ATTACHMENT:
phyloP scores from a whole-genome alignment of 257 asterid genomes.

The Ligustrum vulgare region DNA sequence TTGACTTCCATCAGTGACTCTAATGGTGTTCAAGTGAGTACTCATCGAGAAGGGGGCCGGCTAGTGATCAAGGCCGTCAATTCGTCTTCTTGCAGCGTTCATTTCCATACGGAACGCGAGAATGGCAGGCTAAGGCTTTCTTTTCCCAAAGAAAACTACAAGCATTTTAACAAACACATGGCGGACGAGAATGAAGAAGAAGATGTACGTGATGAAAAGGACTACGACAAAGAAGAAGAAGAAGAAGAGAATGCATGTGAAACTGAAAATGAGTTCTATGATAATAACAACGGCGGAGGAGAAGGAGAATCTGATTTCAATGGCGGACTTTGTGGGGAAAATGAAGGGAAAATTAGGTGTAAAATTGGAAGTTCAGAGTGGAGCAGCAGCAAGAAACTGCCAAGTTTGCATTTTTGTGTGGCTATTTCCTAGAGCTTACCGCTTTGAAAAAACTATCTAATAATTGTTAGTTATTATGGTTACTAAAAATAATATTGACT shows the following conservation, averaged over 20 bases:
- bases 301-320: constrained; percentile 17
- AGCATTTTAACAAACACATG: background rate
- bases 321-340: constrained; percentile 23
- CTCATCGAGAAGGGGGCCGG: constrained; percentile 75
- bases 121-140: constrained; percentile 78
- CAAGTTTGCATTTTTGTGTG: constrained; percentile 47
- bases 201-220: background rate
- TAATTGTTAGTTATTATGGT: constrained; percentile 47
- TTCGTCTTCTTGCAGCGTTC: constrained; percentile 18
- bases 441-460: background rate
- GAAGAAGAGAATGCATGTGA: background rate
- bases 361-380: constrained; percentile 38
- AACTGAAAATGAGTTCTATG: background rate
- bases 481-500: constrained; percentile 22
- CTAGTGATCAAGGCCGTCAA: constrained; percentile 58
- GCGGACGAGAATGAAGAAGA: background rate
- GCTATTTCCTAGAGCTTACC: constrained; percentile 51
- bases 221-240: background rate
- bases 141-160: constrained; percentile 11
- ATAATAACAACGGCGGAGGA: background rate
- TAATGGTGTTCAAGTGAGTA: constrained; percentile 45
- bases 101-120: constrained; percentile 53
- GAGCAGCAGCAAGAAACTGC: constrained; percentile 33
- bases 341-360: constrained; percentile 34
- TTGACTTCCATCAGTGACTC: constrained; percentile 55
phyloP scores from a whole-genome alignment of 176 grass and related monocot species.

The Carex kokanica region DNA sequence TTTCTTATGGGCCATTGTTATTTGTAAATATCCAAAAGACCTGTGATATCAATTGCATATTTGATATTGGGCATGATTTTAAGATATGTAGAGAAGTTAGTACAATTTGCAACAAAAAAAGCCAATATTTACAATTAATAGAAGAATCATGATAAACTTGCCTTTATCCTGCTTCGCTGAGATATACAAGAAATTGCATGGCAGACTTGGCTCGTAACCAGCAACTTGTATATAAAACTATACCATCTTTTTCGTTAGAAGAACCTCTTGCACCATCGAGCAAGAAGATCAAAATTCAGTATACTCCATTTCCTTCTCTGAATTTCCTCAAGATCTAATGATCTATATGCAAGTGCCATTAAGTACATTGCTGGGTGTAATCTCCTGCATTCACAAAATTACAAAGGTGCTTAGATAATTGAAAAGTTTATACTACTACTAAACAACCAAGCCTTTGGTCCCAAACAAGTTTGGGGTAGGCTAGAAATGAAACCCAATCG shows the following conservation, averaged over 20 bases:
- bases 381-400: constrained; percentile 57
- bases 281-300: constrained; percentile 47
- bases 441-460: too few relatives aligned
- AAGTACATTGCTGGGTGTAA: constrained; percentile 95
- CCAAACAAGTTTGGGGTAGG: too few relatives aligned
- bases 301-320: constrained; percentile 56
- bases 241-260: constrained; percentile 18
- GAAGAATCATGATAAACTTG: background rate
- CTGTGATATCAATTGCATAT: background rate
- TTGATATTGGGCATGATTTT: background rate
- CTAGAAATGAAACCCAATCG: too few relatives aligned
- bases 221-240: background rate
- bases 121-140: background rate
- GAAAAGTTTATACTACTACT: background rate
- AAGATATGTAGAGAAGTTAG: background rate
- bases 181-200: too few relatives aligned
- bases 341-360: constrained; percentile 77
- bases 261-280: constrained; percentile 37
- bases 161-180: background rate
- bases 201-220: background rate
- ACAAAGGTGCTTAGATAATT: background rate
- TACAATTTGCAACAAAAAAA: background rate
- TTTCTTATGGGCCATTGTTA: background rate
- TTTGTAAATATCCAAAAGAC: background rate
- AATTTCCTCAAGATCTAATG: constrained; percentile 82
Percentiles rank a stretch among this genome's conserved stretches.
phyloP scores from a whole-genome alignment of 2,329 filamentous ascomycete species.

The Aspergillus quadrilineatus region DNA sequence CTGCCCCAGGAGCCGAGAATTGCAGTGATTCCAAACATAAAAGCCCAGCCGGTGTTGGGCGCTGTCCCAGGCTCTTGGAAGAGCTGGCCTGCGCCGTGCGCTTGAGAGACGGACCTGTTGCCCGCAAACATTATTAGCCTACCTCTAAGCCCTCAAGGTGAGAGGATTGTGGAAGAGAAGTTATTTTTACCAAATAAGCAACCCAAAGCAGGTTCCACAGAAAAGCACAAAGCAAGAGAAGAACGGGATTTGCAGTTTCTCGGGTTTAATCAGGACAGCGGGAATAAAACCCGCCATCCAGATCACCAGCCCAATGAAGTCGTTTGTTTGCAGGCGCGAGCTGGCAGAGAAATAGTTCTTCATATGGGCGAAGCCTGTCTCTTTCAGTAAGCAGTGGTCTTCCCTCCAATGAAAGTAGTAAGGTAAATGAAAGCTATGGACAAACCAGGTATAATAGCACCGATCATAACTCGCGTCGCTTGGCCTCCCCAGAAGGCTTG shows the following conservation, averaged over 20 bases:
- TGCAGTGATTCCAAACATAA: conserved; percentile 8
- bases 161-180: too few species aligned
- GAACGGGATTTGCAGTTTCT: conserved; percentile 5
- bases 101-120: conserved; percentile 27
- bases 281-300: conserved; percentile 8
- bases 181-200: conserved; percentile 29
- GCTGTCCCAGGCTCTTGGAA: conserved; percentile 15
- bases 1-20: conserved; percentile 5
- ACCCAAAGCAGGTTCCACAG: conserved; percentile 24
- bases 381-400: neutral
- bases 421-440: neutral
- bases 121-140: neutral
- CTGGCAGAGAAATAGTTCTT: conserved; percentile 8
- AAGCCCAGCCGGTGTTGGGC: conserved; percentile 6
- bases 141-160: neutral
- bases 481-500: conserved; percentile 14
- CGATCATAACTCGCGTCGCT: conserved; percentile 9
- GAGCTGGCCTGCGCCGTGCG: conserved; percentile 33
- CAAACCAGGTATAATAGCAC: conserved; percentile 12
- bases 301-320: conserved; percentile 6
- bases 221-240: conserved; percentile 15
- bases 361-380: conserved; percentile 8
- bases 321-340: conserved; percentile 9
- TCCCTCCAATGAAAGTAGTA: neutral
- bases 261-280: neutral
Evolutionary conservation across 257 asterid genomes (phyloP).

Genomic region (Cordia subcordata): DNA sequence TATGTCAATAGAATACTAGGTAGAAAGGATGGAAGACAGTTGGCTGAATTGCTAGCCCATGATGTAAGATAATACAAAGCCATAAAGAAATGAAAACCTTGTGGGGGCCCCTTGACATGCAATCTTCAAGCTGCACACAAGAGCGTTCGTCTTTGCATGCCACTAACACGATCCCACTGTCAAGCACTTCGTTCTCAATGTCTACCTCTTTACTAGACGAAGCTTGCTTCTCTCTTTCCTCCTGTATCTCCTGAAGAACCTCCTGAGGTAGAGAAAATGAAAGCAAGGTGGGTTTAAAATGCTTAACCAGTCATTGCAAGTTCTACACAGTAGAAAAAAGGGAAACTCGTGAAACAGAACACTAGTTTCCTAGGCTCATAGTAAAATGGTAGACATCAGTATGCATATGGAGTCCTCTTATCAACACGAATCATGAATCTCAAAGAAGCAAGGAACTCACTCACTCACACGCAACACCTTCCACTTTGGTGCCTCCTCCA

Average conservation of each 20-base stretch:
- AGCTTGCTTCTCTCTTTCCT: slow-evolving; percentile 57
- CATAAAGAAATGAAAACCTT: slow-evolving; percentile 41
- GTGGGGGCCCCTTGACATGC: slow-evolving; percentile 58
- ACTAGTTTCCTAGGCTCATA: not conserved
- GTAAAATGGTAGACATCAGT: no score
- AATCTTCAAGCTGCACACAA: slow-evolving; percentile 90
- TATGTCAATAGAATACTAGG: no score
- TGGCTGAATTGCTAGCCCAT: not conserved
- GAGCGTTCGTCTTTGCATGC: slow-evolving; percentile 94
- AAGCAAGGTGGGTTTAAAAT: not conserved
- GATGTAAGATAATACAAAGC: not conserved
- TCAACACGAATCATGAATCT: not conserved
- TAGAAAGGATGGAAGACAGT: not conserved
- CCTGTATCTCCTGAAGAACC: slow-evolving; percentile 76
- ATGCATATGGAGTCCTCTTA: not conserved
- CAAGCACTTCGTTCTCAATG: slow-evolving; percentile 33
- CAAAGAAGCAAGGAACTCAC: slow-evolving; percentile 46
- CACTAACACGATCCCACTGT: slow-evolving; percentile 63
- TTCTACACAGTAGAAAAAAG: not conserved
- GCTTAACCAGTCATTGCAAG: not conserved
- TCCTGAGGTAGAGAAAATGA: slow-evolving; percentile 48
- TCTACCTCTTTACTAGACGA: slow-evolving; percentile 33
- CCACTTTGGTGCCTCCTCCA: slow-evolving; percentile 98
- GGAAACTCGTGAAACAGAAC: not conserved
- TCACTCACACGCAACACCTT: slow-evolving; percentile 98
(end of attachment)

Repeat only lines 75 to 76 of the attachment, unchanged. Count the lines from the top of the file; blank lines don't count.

- GAGCTGGCCTGCGCCGTGCG: conserved; percentile 33
- CAAACCAGGTATAATAGCAC: conserved; percentile 12